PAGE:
I've been looking at game art/design courses for a while now, all of which involve digital modelling and animation. The courses look amazing, but I have no experience with the software they use.
Do they teach you animation and modelling processes from scratch? It's my ambition to get into games design, particularly concept art, but I'm really worried about being behind everyone else due to a lack of experience
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A question about game art/design courses. watch
- Thread Starter
- 10-10-2012 21:26
- 15-10-2012 15:27
I did Graphic design at Uni and they did teach us the basics of Flash for my course but if I am honest I don't think I learnt anything at uni most of all learning is done on your own. I wouldn't worry about your lack of experience but to get ahead it would be good if you could buy some books on the programmes you will be using and watch some tutorials online to teach yourself. Just doing that will put you on par or even above everybody else on your course and you will also be less worried when you start as you will know what to expect.
- 19-10-2012 00:01
Game Design has little to do with art work - the game designers are the people who design the playing part of the game, not the artwork. The artwork is made by games artists, so if you want to get into that field, yes it would be advantageous to learn some of the software before applying (although some courses will not require this). If your traditional art skills are exemplary then it probably won't be an issue, but I would advise doing to so to find out whether you actually have any talent in the area and actually enjoy making the art. There are an awful lot of gamers who think they would like to create games art, and a degree is a very expensive way to find out that it's actually a very complex area to learn and requires enormous amounts of dedication if it is to lead to a career. You can download software like 3DSMax or Maya for free from http://students.autodesk.com/ and you can download the UDK game engine from http://www.unrealengine.com/udk/downloads/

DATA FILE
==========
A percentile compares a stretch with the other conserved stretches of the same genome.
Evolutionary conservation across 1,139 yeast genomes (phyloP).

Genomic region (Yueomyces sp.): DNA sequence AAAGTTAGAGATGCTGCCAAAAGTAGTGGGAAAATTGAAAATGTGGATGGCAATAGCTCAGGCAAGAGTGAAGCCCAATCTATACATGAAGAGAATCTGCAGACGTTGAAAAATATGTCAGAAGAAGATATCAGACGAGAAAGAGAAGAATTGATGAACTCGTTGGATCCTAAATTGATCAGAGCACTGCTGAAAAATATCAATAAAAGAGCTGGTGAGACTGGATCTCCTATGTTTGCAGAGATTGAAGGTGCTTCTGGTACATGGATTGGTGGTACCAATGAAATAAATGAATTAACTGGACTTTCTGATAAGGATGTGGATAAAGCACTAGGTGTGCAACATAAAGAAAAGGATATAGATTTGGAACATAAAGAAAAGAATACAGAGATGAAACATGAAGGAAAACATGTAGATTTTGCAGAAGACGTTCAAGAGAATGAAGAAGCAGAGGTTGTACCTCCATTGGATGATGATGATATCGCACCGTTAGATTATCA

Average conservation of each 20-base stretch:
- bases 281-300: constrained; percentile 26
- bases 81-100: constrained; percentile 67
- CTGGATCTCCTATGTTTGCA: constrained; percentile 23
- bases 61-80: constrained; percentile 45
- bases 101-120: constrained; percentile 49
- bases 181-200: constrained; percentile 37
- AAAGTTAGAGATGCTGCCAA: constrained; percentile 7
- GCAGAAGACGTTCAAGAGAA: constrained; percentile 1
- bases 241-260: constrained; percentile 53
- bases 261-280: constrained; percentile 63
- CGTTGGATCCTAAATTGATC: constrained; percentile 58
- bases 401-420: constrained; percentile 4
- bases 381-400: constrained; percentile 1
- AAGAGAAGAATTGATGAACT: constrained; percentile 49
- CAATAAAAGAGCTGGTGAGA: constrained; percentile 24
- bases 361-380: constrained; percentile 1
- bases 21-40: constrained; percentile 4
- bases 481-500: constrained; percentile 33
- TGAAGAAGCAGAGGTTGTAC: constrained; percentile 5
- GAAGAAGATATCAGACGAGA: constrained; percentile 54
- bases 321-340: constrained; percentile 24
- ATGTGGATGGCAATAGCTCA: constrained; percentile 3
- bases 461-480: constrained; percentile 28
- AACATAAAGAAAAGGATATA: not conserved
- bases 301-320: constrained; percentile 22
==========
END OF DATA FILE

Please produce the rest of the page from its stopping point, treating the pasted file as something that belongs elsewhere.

Most courses would teach animation and modelling processes from scratch; it would be odd not to, so that all the cohort have a base level of known skills before moving onto more complex techniques. If you want to be a concept artist you will need astoundingly good traditional/digital art skills. It's the hardest position to get entry to in the Games Industry, and it's the role that contains the smallest number of jobs. You would be better advised to learn 3D Environment work, study concept art as well and then get a job as a junior environment / prop artist and then work your way up to concept artist internally.